Clinical trials are an important part of the fight against cancer, but minority participation in these trials has always been low. Enabling Minority Participation in Clinical Trials, or EMPaCT, is the newest initiative to come out of the National Center on Minority Health and Health Disparities, and it plans to turn this trend around. The NCMHHD is throwing $3.8 million toward the effort in the form of an 18-month grant, funded by the American Recovery and Reinvestment Act.
"If we want to achieve the goal of customized therapy, we need to know a lot about how people are different, so we can tailor therapy to the individual's specific genetic metabolic makeup," says Moon Chen, an EMPaCT principal investigator and professor in the UC Davis Division of Hematology and Oncology. Disproportionate numbers of cancer survival and mortality rates among racial and ethnic minorities make the need for change all the more pressing.
UC Davis Cancer Center is partnering with the Johns Hopkins University, the University of Alabama at Birmingham, the University of Texas M.D. Anderson Cancer Center, and the University of Minnesota's Masonic Cancer Center, which is leading the project. These five centers will work together to pinpoint causes, like language and cultural barriers, and to later recommend and implement changes based on their findings.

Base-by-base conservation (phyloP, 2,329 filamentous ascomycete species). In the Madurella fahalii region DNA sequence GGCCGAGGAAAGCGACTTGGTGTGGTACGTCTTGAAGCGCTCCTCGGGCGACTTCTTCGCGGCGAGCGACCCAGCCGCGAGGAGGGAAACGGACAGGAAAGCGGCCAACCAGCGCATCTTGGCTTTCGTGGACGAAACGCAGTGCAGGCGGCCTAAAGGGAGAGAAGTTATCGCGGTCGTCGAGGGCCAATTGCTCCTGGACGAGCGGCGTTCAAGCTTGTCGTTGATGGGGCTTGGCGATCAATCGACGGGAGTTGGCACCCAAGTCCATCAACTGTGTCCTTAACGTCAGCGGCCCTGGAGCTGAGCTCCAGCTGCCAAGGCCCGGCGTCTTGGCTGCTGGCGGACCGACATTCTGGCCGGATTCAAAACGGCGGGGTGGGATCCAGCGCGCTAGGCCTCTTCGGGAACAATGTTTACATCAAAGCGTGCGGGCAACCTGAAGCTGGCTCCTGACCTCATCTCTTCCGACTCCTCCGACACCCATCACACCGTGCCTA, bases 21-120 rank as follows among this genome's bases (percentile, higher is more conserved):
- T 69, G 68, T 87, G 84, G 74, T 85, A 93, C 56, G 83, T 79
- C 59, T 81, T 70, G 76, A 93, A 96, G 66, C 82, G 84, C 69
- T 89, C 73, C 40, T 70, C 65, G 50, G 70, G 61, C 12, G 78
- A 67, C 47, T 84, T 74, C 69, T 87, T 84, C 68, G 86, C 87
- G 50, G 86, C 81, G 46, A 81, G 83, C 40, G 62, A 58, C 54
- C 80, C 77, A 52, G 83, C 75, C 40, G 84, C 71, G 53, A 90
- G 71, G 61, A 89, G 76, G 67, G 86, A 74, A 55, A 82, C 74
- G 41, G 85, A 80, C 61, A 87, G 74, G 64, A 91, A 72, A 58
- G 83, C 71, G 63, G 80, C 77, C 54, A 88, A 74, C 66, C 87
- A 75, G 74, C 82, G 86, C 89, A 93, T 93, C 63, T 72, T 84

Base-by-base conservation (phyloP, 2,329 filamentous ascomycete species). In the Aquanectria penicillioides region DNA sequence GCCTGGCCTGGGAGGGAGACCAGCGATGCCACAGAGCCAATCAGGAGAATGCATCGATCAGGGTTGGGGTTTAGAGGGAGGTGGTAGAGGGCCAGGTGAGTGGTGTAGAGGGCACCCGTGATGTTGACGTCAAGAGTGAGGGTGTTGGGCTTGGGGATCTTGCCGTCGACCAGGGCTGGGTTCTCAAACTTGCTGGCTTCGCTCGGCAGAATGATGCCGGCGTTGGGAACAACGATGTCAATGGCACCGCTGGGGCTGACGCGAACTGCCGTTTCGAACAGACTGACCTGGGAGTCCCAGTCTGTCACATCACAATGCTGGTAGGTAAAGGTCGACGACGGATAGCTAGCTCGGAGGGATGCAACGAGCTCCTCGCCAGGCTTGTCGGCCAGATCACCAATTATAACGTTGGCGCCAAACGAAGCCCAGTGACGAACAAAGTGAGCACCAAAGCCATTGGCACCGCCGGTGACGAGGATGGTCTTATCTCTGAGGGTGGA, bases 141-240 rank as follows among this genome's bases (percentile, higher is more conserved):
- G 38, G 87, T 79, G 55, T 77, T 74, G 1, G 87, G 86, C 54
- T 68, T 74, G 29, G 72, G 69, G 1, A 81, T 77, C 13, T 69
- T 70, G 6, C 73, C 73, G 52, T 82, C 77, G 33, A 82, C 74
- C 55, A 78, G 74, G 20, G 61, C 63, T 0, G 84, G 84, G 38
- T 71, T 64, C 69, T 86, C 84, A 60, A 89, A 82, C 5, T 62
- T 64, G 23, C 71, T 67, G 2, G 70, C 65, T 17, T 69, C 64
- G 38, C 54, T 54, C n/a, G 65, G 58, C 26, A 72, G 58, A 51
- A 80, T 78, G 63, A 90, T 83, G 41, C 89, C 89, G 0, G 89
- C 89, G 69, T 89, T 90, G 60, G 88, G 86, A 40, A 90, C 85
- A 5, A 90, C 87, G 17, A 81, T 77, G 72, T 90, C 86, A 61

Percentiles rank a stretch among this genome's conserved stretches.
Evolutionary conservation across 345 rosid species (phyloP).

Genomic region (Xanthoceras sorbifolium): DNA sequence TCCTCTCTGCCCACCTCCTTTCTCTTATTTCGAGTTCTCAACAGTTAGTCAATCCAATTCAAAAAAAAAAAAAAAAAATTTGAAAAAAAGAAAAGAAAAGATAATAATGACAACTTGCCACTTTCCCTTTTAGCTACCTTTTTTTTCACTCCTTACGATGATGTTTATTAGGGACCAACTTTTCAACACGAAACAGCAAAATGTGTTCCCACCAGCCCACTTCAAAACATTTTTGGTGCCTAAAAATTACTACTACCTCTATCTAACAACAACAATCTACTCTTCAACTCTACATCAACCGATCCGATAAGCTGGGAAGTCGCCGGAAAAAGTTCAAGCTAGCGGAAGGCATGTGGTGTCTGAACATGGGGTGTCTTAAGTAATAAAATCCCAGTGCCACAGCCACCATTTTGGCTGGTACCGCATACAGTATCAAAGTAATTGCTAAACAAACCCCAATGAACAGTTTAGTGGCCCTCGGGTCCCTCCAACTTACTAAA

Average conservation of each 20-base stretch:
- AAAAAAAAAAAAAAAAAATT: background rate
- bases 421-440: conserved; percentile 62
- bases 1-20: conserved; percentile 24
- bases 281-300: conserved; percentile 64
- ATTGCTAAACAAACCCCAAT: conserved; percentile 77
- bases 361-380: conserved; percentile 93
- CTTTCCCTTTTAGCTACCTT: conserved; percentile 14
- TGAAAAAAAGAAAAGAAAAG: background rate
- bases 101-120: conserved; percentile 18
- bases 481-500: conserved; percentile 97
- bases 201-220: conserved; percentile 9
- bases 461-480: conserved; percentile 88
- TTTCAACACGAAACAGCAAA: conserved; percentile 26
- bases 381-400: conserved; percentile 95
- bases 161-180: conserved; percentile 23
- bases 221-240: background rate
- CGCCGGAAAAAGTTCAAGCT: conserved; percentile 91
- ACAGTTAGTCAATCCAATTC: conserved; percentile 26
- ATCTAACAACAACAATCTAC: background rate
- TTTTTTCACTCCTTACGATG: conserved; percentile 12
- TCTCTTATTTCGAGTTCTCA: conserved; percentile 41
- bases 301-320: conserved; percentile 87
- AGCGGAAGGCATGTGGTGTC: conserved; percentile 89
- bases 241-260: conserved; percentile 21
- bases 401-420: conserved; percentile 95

Studies have already shown that the current advertisements for clinical trials aren't attracting minority candidates. Instead, researchers are shifting their focus to the role of nurses and physicians in helping their patients better understand clinical trials. Hopefully, more patient interaction will dispel some of the myths surrounding these trials and improve minority participation.